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  • Overview

    This case concerns an Austrian lawyer, Facebook, the Irish Data Protection Commission and GDPR. But please read on as it may actually be relevant to your organisation.

    In July, the Court of Justice of the EU (CJEU) released its ruling in a case that is commonly referred to as Schrems II. 

    This case will impact your organisation if you transfer any personal data concerning UK workers outside of the EU, and particularly if you do so to the USA.

    Note that your organisation is deemed to be transferring personal data outside of the EU if you are making it accessible by an external third party, for example to a US parent company.

    GDPR and cross border data transfers

    GDPR prohibits the transfer of personal data outside of the EU unless certain conditions are met.  In summary, such transfers are allowed if one of the following applies:

    1. the European Commission (EC) has made an adequacy decision in respect of that country;
    2. where there are appropriate safeguards in place, such as standard contractual clauses or binding corporate rules; or
    3. a specific derogation applies, for example the data subject has given explicit consent.

    This article just considers point 1 above, which until the Schrems II case was usually the most straightforward legal basis for EU to US data transfers.

    In 2016, the EC adopted an adequacy decision approving a framework for EU to US personal data flows, known as the privacy shield.  This allowed EU organisations to transfer EU personal data to organisations in the US, where the recipient was registered and approved with the privacy shield. 

    The Austrian lawyer concerned is a Maximillian Schrems who is also a data privacy campaigner.  This is his second successful case, having in October 2015 successfully challenged the predecessor to the privacy shield, the EU-US safe harbour arrangements.

    His complaint concerned the transfer of personal data from Facebook Ireland to servers belonging to Facebook Inc. located in the US.  He complained to the Irish Data Protection Commissioner that the US approach to the personal data protection undermined the EU’s high data protection standards, and so the adequacy decision undermining privacy shield should be void.

    As an example of his concerns, under US law internet service providers such as Facebook can be required to provide personal data to the NSA, CIA, the FBI and other regulatory authorities.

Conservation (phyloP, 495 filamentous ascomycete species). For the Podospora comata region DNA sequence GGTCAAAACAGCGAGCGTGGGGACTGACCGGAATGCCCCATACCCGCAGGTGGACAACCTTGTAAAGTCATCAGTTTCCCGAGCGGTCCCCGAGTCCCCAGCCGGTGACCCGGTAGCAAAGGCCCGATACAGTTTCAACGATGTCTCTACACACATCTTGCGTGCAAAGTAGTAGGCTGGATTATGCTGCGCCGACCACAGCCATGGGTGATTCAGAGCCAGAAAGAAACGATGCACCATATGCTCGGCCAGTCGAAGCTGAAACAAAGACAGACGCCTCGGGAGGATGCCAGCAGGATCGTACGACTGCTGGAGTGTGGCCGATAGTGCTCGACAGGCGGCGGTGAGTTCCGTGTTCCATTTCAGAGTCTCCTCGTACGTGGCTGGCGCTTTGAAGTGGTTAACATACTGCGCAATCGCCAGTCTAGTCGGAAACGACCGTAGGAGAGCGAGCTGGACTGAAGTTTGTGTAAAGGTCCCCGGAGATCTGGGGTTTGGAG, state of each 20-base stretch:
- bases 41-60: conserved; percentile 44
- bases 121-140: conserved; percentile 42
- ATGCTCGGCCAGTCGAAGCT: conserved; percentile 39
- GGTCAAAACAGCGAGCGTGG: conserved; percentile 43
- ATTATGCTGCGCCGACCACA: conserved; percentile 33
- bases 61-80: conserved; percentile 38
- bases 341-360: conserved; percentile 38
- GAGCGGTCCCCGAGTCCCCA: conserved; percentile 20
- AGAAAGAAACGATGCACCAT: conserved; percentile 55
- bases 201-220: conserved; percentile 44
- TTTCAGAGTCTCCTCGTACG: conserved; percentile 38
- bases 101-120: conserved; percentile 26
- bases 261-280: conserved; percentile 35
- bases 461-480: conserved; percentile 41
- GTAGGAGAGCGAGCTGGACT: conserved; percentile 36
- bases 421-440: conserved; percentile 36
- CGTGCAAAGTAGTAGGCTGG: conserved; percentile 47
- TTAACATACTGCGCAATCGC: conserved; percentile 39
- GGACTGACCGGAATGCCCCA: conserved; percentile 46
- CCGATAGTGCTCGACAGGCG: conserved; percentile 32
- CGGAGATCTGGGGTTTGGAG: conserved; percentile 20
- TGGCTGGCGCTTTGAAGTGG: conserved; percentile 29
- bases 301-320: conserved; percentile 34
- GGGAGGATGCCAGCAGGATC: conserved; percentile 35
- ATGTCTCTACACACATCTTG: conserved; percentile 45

The decision

    The ECJ agreed with him and ruled that the privacy shield is no longer a valid mechanism for transferring personal data between the EU and the US. 

    This decision will have to be tackled by not only Facebook, but any organisation that transfers personal data from the EU to the US.

    The CJEU held that because the US authorities referred to above have sweeping powers to demand that US companies hand over data, this meant that the US did not provide adequate protection to EU data subjects.  It also found that there was no effective right of redress for EU data subjects who wanted to complain about the way their personal data was dealt with in the US.

    What next?

    Organisations that transfer personal data to the US, for example by making UK employee data available to a US parent company, will need to review the legal basis for doing so.

    There is often a culture clash here between a US parent company, which considers that they should have access to all data relating to the employees of the UK subsidiary, and EU data protection rules. 

    As well as reviewing the legal basis for transferring data outside of the EU, we recommend also considering another key principle of GDPR and the UK Data Protection Act 2018, data minimisation, which applies to all data processing, at home and transfers abroad.  This requires that the processing of data is limited to what is necessary for the purpose for which it is obtained or maintained.

    This is a chance to sit back and really consider what data non-EU parent companies need to have access to.  This will require revisiting any data privacy impact assessments to consider the question of what information needs to be shared and with whom in the context of cross-border transfers.

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